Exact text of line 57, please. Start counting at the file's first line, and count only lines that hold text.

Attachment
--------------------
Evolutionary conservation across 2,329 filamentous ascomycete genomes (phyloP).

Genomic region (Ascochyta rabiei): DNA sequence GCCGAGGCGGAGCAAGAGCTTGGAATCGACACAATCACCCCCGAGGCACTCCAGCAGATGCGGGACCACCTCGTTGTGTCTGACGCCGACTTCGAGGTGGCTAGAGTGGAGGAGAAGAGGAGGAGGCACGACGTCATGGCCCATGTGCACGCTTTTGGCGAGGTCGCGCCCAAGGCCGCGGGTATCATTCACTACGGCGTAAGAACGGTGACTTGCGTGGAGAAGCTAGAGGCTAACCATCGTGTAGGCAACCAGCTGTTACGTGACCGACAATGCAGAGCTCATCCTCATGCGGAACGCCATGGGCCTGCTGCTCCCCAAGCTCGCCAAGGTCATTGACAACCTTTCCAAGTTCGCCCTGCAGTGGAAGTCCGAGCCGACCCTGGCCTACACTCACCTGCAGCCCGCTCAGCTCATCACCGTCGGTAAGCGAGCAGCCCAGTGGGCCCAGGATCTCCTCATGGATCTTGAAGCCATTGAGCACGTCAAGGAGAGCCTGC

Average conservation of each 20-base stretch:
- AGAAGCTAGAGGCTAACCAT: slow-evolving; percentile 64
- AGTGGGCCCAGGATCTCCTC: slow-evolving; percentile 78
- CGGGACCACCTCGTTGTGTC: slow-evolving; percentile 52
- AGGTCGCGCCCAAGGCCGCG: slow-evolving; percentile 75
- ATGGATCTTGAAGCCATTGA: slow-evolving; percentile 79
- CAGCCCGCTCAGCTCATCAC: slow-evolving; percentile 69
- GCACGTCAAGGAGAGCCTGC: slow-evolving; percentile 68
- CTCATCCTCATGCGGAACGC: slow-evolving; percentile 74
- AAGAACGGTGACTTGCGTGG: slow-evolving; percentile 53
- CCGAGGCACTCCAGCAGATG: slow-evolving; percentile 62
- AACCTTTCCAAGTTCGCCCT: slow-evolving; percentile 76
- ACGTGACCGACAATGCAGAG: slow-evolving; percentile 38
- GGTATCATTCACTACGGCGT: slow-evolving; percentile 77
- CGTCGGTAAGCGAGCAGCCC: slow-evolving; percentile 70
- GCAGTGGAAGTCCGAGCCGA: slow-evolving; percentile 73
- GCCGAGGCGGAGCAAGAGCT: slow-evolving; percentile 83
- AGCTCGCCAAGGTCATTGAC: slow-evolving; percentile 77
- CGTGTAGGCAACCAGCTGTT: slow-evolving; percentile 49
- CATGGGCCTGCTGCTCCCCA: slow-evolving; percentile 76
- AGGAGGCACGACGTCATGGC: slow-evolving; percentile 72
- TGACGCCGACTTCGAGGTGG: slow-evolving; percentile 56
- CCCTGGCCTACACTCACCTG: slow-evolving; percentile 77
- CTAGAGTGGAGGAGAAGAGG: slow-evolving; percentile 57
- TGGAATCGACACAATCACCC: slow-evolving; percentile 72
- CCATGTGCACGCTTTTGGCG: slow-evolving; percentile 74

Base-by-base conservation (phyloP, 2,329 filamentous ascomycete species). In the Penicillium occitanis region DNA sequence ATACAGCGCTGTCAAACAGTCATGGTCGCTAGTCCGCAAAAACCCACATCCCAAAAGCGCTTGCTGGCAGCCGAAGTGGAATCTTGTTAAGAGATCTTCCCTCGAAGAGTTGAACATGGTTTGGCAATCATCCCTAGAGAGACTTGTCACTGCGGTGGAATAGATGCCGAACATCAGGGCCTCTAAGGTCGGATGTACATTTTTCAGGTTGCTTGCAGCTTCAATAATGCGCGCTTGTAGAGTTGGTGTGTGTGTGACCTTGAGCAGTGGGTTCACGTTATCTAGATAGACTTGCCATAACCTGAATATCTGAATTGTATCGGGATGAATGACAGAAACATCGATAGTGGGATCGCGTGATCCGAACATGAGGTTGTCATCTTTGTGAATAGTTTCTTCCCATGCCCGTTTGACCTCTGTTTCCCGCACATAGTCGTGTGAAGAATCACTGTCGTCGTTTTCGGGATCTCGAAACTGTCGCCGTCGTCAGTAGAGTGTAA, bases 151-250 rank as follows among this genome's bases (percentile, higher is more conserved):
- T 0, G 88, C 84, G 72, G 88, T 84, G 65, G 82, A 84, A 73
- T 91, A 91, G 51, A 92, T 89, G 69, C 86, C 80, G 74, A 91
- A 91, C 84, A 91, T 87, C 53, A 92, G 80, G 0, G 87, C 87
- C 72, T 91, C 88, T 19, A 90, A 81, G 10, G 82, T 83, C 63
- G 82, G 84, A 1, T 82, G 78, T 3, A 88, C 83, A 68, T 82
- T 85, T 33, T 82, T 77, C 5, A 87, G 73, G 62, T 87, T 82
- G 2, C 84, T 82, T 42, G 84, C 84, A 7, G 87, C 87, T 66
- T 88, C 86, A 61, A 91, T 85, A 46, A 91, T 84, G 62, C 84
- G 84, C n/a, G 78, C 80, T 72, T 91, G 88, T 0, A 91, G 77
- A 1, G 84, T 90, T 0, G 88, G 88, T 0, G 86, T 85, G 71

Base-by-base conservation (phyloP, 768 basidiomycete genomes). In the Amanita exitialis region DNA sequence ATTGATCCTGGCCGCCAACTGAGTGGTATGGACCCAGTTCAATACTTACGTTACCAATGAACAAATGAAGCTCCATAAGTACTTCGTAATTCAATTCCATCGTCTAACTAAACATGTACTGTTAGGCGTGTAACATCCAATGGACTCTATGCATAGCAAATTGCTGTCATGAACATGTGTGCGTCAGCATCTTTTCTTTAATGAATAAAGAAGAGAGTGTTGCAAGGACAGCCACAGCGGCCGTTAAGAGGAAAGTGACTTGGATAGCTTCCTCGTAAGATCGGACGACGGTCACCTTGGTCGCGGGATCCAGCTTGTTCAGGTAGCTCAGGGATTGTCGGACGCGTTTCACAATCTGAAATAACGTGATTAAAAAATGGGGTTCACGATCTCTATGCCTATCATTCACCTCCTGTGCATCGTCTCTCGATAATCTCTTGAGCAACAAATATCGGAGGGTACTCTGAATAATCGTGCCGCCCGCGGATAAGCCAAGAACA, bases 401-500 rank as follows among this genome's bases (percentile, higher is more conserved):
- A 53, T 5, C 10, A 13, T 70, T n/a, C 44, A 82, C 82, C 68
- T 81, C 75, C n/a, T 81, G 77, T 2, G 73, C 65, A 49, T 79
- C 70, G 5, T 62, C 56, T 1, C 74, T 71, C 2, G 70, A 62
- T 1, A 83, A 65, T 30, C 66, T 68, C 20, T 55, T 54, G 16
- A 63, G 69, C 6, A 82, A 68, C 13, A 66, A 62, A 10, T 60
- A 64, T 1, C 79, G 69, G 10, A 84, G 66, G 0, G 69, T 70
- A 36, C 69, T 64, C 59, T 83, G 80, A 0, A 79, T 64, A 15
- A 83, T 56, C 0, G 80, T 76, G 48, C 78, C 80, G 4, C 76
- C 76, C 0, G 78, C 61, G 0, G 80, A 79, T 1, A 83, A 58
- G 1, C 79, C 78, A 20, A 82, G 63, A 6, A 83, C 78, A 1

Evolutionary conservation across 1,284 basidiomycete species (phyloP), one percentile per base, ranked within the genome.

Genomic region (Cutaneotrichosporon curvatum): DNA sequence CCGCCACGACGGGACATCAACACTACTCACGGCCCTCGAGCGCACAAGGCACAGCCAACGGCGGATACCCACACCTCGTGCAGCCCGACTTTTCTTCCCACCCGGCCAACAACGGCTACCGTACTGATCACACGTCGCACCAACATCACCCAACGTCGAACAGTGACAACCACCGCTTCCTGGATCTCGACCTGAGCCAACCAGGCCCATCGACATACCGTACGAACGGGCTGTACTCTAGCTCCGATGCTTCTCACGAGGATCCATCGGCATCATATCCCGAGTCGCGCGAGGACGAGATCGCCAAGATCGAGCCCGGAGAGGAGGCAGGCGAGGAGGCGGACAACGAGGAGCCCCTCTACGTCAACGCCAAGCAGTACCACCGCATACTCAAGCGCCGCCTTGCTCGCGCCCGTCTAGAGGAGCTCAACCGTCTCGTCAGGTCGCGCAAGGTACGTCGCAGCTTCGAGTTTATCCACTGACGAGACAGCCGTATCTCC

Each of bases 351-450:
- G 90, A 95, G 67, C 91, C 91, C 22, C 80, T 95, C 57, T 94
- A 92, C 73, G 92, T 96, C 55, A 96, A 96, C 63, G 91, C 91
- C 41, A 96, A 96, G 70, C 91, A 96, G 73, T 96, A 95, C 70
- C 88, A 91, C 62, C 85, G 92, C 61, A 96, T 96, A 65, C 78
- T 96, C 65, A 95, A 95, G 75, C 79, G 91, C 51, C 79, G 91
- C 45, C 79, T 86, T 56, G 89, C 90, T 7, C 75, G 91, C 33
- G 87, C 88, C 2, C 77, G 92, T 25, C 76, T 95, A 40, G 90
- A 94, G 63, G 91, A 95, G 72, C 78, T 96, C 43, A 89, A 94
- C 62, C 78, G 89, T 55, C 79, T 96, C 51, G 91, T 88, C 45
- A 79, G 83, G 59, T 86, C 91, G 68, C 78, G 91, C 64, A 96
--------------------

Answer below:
- C 88, A 91, C 62, C 85, G 92, C 61, A 96, T 96, A 65, C 78